Linking arrangements refer to [what did not happen between] secondary schools and the workplace

Options B and D incorrectly place "in the United States" immediately after "linking arrangements."
Eliminate B and D

• Split #2 - between, not among

Although secondary schools and workplaces are numerous (more than two),
we still use between in this situation because:
1) the linkage is between two sets of institutions; and
2) the logic of the sentence suggests a bilateral (two-way) connection between two "places"
rather than a web of connections among many different kinds of places

Options A and B incorrectly use among rather than between.
Eliminate A. (B is already gone.)

• Split #3 - Parallelism

Comparison word: Xs never evolved AS ________

(1) The verb on the RHS of the comparison should be DID, not have
(2) there must be a subject and a verb on the right hand side of the comparison
because as should be followed by a clause and parallelism must be maintained

"Evolved" is a simple past tense verb.
The verb in the first part of the comparison determines the tense of the verb in the second part.
We use the verbs do, does, and did often to stand in for other verbs (so that we do not have to repeat the verb phrase)
Did can substitute for any verb in the first part of a comparison except
-- a TO BE verb; or
-- TO HAVE if have is an auxiliary (helping verb)
Did can "stand in" for the action verb "evolved."

Have is not a past tense verb;
Xs between Ys and Zs never evolved as Xs have is not parallel.
DID, correctly, is past tense, just as evolved is

Options D and A incorrectly use HAVE rather than DID.

Option C needs a subject and a verb after the as
-- as should be followed by a clause
-- "in most other developed countries" is just a prepositional phrase.
It has no subject or verb and is not a clause -- but we need a clause for AS.
-- Xs between Ys and Zs in the U.S. never evolved as [] in other countries is not parallel
Eliminate C (A and D are already gone :) )

Answer E


Hello Generis,

In order to maintain parallelism, it is not necessary that the parallel elements be in same tense, right?

So how is "have" incorrect when compared to "did"?

Here's an example from Manhattan blog: My cousin joined the Air Force in 1989 and will be discharged in four years.

Other verbal experts, please feel free to pitch in!
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Re: Linking arrangements among secondary schools and the workplace never  [#permalink]

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New post 29 Jun 2019, 16:16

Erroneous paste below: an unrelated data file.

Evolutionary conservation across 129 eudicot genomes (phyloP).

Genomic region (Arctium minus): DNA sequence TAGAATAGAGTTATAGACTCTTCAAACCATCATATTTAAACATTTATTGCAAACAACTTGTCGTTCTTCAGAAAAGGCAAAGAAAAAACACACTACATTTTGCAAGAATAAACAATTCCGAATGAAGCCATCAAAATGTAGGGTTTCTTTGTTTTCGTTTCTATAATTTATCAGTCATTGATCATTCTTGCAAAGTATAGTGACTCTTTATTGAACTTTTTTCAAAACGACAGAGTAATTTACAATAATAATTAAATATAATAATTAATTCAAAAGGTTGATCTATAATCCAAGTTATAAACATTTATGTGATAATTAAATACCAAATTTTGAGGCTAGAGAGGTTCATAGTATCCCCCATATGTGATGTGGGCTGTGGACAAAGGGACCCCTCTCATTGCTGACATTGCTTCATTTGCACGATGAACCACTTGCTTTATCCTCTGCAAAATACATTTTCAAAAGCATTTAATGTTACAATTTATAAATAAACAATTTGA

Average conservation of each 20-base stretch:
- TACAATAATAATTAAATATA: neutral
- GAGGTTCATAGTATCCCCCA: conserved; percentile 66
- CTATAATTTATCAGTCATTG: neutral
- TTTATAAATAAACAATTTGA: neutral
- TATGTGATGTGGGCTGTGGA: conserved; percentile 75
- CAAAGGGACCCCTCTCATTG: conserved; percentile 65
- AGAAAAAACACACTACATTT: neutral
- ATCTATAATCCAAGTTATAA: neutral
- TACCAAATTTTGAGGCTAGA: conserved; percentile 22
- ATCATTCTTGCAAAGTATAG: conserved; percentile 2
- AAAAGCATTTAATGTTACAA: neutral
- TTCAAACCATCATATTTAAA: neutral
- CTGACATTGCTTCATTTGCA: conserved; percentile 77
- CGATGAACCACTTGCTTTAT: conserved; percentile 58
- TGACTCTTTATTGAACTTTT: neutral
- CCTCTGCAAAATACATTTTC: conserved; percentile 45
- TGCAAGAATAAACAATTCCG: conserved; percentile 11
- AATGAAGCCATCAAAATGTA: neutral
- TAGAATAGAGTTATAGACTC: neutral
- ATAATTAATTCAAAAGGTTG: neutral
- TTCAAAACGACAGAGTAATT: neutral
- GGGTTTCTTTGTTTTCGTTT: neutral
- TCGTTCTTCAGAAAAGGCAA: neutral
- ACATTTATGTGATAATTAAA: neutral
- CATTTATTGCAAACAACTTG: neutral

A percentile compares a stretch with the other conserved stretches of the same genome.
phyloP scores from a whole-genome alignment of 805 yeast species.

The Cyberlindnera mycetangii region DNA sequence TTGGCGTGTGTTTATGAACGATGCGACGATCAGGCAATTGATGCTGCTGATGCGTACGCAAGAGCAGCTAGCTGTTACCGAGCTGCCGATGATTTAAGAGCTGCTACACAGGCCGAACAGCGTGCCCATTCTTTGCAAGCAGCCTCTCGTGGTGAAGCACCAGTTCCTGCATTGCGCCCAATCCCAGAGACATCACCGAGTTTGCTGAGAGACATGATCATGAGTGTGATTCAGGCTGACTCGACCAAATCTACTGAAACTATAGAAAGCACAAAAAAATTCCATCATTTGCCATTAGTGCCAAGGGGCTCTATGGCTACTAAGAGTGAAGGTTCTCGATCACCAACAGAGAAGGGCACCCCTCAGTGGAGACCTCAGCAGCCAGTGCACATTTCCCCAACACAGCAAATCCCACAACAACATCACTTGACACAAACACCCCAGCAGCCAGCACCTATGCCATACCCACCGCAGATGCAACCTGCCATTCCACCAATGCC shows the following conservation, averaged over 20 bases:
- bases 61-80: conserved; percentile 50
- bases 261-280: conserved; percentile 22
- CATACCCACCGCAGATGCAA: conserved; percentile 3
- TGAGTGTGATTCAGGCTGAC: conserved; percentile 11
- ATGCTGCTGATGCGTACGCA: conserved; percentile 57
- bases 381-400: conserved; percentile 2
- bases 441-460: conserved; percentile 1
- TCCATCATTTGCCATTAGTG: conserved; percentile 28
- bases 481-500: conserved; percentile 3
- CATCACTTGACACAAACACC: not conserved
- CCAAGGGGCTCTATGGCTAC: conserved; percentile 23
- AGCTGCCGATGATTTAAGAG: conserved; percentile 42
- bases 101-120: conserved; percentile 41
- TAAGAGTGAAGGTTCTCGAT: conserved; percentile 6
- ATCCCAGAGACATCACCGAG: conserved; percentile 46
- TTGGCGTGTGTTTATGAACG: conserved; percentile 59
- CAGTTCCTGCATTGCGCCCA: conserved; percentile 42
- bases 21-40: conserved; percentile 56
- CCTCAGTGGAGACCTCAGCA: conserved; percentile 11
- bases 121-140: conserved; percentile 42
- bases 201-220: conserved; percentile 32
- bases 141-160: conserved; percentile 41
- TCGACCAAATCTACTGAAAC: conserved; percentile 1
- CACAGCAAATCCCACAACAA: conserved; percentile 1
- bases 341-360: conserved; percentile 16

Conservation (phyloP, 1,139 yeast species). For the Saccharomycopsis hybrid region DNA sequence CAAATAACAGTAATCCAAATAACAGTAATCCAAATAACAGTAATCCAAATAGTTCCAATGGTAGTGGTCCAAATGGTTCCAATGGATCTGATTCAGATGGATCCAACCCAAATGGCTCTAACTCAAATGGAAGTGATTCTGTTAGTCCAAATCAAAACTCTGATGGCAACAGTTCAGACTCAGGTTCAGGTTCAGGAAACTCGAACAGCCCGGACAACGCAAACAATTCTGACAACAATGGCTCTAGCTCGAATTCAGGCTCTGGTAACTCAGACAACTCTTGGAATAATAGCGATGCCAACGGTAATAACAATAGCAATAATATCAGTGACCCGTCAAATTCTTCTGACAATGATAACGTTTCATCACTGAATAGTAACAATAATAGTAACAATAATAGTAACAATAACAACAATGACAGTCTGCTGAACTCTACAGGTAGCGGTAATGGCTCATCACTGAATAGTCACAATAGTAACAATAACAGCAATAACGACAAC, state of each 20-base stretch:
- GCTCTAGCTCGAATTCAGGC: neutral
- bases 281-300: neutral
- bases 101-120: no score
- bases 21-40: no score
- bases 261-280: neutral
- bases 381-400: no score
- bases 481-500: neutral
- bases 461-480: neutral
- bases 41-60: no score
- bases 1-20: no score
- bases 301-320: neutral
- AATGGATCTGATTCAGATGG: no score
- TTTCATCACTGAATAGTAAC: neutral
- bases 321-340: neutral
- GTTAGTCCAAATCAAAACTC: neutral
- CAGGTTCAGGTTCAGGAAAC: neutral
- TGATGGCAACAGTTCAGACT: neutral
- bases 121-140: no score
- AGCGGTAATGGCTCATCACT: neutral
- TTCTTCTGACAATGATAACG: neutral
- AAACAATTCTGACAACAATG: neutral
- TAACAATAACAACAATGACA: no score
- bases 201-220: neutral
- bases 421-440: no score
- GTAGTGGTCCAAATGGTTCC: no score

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rocky03 We do want to keep tenses parallel unless there is a reason to switch. In the example from our book, it makes sense that someone joined the Air Force in the past and will be discharged in the future. However, in this SC question, we are comparing what has occurred in the US vs. what has occurred in other countries, so there's no reason to switch tenses.
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Linking arrangements among secondary schools and the workplace never  [#permalink]

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New post 15 Oct 2019, 20:54
Here is my thinking:

Linking arrangements among secondary schools and the workplace never evolved in the United States as they have in most other developed countries.

This sentence contains parallelism, and as "in most other developed countries" is at the end of the second clause, so "in the US" should be at the end of the first clause, too.
=> strike out B and D

Linking among A and B is unidiomatic
=> eliminate A

(C) between secondary schools and the workplace never evolved in the United States as => WRONG because of comparing a clause with a phrase
(E) between secondary schools and the workplace never evolved in the United States as they did => CORRECT parallelism: A never evolved in the US as B did in other countries
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Re: Linking arrangements among secondary schools and the workplace never  [#permalink]

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New post 10 Dec 2019, 23:24
For clarity,
(D)Linking arrangements in the United States between secondary schools and the workplace never evolved as they have


D actually says this:
Linking arrangements in the United States between secondary schools and the workplace never evolved as Linking arrangements in the United States have in other countries
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Re: Linking arrangements among secondary schools and the workplace never   [#permalink] 10 Dec 2019, 23:24